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Little Big Horn Remembered: The Untold Story of Custer's Last Standby Herman Viola
Synopses & Reviews
On the morning of June 25, 1876, soldiers of the elite U.S. Seventh Cavalry led by Lieutenant Colonel George Armstrong Custer attacked a large Indian encampment on the banks of the Little Bighorn River. By day's end, Custer and more than two hundred of his men lay dead. It was a shocking defeat--or magnificent victory, depending on your point of view--and more than a century later it is still the object of controversy, debate, and fascination.
What really happened on that fateful day? Now, thanks to the work of Herman J. Viola, Curator Emeritus of the Smithsonian Institution, we are much closer to answering that question. Dr. Viola, a leader in the preservation of Native American culture and history, has collected here dozens of dramatic, never-before-published accounts by Indians who participated in the battle--accounts that have been handed down to the present day, often secretly and accompanied by oaths of silence, from one generation to the next. These remarkable eyewitness recollections provide a direct link to that day's events; together they constitute an unprecedented oral history of the battle from the Native American point of view and the most comprehensive eyewitness description of Little Bighorn we have ever had.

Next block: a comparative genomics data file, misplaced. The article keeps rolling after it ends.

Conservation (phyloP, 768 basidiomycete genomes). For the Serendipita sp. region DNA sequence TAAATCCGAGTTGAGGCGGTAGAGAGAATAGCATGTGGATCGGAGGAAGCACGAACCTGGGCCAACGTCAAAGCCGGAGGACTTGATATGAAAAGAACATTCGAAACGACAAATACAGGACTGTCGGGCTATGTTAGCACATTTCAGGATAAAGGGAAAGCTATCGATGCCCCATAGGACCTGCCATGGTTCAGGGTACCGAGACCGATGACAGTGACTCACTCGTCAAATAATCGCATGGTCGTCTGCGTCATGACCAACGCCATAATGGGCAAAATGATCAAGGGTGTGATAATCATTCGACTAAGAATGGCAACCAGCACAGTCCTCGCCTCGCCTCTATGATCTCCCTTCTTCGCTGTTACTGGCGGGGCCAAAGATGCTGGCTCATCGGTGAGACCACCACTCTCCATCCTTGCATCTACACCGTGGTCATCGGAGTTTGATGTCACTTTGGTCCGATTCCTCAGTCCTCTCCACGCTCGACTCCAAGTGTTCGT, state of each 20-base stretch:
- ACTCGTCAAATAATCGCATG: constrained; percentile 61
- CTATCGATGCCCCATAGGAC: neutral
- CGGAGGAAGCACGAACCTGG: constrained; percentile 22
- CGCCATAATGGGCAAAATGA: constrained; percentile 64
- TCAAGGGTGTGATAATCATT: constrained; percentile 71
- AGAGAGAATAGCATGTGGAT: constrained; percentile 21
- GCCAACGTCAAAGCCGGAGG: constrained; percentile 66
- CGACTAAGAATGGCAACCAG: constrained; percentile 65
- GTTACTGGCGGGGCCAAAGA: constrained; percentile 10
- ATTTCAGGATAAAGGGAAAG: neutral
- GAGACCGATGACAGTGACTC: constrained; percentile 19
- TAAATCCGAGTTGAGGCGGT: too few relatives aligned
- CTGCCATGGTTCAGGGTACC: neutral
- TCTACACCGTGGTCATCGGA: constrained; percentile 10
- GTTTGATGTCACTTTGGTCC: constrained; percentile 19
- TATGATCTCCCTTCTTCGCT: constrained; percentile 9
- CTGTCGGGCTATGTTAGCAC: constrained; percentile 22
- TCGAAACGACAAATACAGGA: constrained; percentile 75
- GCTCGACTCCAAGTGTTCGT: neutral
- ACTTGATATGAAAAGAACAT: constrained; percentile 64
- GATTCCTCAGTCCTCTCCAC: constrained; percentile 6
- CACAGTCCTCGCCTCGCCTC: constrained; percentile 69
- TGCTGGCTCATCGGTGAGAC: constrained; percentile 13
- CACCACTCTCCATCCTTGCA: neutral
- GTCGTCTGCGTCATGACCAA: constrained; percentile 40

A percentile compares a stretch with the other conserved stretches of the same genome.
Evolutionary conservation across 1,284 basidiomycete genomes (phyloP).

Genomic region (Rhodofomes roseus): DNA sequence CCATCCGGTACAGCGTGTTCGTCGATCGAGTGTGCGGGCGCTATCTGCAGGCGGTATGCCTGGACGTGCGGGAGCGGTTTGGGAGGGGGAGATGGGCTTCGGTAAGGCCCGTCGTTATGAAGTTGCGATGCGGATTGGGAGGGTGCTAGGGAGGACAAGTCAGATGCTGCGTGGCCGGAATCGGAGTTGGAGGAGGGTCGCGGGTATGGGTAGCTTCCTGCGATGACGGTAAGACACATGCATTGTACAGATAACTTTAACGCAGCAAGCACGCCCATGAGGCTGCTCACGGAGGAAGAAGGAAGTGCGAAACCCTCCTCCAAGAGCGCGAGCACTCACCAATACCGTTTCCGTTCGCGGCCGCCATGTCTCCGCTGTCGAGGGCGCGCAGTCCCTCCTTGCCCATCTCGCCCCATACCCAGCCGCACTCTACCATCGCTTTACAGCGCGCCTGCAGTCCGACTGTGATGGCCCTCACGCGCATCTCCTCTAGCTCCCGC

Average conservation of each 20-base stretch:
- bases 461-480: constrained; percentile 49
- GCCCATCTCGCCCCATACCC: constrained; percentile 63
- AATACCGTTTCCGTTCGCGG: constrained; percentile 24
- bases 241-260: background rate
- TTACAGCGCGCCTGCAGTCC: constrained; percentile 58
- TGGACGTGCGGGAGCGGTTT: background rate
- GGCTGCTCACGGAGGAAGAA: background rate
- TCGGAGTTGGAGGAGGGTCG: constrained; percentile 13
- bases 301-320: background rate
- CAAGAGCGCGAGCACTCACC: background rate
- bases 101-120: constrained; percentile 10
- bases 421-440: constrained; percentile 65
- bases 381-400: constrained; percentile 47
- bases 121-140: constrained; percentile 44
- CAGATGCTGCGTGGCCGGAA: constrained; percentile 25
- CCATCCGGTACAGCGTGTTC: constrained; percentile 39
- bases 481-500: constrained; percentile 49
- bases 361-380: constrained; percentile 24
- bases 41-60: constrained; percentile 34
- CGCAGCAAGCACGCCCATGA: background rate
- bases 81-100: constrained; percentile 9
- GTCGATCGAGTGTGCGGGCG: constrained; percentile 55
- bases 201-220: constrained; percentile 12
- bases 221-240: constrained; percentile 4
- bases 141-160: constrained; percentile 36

Here are the dramatic stories of the Cheyenne and Lakota warriors who rode into battle against Custer, the yellow-haired Son of the Morning Star, an adversary whose valor they admired--but who became a mortal enemy after breaking his peace-pipe oath, a scene described vividly in these pages. Here in their own words are the stories of the Crow scouts, allies of Custer, who advised against attacking Sitting Bull's village on the Little Bighorn. Here are tales of valor told by the Arikara scouts who fought side by side with Custer's men against the Lakota and Cheyenne; although the Great Father in Washington rewarded their heroism with silence, it is celebrated to this day in tribal stories and songs that come to us from beyond the grave with hair-raising immediacy and power.
Lavishly illustrated with more than two hundred maps, photographs, reproductions, and drawings, this remarkable book also includes:
In short, this landmark book takes us much closer to knowing what really happened on that June day in 1876 when Custer died and a legend was born.
Includes bibliographical references (p. 226-227) and index.
About the Author
Herman J. Viola, Curator Emeritus of the Smithsonian Institution and former director of the Smithsonian's National Anthropological Archives, is the biographer of Senator Ben Nighthorse Campbell, whose Cheyenne grandfather Black Horse fought at Little Bighorn. His work with American Indians over the last twenty-five years has given him unique access to the Indian community. In 1997, he became the adopted brother of Joseph Medicine Crow, whose grandfather White Man Runs Him was one of Custer's six Crow scouts. Dr. Viola is the author of fifteen books, including After Columbus, North American Indians, and It Is a Good Day to Die. He lives in Falls Church, Virginia, and Bozman, Maryland.
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